Chikubu Island

From Wikipedia, the free encyclopedia
Jump to navigation Jump to search
Chikubu Island
Chikubu island01s3200.jpg
Chikubu Island as viewed in Lake Biwa
Chikubu Island is located in Japan
Chikubu Island
Chikubu Island
Coordinates35°25′20″N 136°8′37″E / 35.42222°N 136.14361°E / 35.42222; 136.14361Coordinates: 35°25′20″N 136°8′37″E / 35.42222°N 136.14361°E / 35.42222; 136.14361
Area0.14 km2 (0.054 sq mi)
Highest elevation197 m (646 ft)
Japanese name

Chikubu (竹生島, Chikubu-shima) is a small island in the northern part of Biwa Lake of Japan. It is a nationally designated Place of Scenic Beauty and Historic Site.

The coastline of island measures 2 km. It is the second largest island in Lake Biwa, after Oki island (Oki-shima, an inhabited island). The island is part of Hazayaki-cho, in Nagahama city of Shiga Prefecture.

Cultural significance[edit]

Chikubu Island coastline

The island is also called the Island of the Gods and designated as one of the Eight Views of Lake Biwa.[1] Several works of the Japanese performing arts relate to Chikubu. They include the Noh play Chikubushima and the Heike Biwa work Chikubushima Mōde, two koto melodies named Chikubushima, a jōruri (itchūbushi), a nagauta, and a tokiwazu-bushi of the same name.

There are various places of interest on the island. In the southern part is the Tsukubusuma Shrine, said to have been established in 420, and Hōgon-ji, a Shingon temple said to date from 724. Formerly known as Chikubu Benzai-ten, it ranks with the Enoshima Shrine in the Kantō region and the Itsukushima Shrine in the Chūgoku Region as one of Japan's Three Great Shrines of Benzaiten. Many structures were brought to the island by Toyotomi Hideyori, son of general Toyotomi Hideyoshi. Kannon Hall and the Karamon-style gate were brought here from the gravesite (Toyokuni-byo; now Toyokuni Shrine) of Toyotomi Hideyoshi. They originally stood in the Higashiyama ward of Kyoto, and are regarded as fine examples of architecture from the Azuchi-Momoyama period. Moreover, the Karamon gate is a National Treasure of Japan.[2]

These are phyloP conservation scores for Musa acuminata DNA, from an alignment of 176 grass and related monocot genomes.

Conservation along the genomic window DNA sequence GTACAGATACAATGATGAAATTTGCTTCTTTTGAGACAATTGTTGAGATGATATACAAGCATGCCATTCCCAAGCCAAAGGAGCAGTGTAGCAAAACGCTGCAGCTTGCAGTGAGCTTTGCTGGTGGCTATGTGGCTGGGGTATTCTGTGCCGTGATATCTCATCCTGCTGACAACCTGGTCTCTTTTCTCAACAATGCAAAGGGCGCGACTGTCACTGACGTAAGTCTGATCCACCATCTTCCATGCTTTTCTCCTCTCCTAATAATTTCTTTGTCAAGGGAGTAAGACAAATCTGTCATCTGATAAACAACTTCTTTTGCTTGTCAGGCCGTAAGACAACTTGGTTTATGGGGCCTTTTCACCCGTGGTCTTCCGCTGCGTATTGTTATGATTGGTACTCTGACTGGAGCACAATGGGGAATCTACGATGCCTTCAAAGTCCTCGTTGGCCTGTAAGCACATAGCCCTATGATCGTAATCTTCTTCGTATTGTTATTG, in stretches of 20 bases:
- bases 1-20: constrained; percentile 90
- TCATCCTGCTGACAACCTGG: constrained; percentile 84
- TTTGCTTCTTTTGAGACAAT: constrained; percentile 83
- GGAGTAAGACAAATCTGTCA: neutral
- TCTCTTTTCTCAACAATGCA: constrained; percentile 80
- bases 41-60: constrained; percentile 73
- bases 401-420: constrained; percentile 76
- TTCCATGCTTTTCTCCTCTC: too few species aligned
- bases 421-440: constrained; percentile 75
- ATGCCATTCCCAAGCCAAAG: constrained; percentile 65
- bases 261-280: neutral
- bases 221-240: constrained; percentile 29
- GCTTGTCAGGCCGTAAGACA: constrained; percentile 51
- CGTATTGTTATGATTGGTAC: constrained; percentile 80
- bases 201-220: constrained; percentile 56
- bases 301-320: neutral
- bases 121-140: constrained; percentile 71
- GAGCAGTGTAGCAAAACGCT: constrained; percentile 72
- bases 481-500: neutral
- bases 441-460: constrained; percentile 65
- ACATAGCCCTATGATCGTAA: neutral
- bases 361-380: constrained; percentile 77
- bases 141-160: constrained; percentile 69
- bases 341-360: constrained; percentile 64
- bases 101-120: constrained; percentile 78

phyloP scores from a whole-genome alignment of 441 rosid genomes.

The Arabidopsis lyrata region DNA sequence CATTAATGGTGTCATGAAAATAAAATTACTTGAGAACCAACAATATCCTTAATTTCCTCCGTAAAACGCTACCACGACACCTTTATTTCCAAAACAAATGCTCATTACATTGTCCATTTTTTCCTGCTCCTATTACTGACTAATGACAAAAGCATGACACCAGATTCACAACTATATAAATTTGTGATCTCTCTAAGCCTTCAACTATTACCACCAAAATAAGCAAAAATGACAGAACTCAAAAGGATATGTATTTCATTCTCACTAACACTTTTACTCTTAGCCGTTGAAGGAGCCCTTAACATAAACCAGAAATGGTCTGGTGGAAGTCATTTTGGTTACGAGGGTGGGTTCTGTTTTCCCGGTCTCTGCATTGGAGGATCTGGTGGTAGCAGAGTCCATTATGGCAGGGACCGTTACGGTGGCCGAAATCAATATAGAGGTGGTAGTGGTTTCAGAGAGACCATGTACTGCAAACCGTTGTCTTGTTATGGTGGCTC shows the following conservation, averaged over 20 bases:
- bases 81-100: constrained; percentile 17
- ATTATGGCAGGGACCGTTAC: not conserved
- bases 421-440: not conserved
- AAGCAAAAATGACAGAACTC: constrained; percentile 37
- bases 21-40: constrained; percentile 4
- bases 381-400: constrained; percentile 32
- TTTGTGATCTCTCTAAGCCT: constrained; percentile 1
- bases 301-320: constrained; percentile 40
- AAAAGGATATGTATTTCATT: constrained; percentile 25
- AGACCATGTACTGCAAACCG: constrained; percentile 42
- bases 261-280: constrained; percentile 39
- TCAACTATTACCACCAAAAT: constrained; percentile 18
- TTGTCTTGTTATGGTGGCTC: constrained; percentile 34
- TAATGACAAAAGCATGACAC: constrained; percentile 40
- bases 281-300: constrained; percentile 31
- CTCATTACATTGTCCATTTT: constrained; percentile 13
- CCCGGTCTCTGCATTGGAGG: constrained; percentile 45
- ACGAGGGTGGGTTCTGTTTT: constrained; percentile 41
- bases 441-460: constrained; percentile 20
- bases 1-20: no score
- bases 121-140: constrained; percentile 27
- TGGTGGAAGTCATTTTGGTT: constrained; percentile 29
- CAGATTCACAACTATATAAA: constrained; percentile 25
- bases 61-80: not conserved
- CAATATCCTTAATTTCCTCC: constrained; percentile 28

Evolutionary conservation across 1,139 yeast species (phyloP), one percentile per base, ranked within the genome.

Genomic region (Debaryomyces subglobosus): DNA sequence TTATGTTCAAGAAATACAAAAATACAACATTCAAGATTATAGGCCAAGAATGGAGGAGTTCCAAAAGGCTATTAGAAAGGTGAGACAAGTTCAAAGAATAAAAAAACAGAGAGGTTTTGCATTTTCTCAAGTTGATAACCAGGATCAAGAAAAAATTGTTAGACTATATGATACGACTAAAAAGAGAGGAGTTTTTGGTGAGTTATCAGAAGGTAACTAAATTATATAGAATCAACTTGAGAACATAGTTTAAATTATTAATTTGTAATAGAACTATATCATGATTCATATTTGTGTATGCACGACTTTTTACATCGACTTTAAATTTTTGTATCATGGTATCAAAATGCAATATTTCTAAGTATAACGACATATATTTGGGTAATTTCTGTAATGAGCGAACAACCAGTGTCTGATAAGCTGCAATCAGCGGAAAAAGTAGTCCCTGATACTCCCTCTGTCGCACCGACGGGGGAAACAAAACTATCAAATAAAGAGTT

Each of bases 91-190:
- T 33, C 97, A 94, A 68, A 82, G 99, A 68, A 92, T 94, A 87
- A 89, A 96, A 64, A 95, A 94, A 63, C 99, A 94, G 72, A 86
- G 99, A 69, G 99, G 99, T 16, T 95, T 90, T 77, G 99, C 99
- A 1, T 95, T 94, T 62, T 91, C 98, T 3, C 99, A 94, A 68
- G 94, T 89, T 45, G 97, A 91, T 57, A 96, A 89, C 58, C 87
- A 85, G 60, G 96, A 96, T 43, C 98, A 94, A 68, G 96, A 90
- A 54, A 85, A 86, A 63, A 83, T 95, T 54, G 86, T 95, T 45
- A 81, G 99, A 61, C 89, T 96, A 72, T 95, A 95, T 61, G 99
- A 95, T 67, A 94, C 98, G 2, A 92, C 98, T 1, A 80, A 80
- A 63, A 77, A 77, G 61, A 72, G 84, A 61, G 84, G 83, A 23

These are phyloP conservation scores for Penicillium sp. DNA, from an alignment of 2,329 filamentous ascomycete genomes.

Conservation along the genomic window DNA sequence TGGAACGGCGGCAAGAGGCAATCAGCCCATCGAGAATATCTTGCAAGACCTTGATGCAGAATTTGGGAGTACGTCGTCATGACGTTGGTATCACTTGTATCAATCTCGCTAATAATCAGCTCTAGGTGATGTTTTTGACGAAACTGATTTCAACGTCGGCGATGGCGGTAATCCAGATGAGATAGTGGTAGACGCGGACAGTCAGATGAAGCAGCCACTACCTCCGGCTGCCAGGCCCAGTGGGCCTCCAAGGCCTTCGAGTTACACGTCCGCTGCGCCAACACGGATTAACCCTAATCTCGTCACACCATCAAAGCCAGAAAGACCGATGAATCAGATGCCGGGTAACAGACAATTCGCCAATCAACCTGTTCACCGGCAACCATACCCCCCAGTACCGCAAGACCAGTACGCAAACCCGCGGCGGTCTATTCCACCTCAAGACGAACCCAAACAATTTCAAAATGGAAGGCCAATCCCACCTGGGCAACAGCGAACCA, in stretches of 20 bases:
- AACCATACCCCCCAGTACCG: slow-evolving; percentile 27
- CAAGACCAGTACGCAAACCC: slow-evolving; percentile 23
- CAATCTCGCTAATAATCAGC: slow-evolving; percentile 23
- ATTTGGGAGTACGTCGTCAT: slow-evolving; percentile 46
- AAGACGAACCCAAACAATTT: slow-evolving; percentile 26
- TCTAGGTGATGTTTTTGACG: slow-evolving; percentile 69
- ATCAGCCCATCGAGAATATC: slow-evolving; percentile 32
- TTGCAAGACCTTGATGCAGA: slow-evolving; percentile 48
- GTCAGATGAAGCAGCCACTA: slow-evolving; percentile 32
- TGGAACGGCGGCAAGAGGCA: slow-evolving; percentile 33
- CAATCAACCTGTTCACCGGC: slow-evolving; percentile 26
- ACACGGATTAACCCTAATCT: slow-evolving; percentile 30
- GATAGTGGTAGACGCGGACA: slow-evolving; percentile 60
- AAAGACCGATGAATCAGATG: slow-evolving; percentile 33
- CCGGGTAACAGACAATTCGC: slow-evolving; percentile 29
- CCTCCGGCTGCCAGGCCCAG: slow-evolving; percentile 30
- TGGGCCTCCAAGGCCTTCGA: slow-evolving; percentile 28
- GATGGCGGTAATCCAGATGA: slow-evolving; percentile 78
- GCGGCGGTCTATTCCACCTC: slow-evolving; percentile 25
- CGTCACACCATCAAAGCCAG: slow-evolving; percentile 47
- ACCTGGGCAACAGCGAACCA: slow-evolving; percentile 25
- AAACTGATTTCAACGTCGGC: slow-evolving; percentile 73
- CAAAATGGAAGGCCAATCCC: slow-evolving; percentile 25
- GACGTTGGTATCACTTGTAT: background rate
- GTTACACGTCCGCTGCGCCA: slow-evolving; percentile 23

During the Sengoku period, retainers of Azai Nagamasa confined his father Hisamasa to Chikubu Island, forcing him into retirement and establishing Nagamasa as his successor.


  1. ^ "【Kohoku Area Course】Relaxed & Laidback, The Soothing Power of Nature & A Trip Back in Time". Biwako Visitors Bureau. Archived from the original on April 1, 2019. Retrieved April 1, 2019.
  2. ^ "Chikubu Island (Chikubushima)". Go Biwako. Retrieved March 12, 2014.

Large part of the article incorporates material translated from 竹生島 (Chikubu-shima) in the Japanese Wikipedia, retrieved on November 21, 2008.

Further reading[edit]

External links[edit]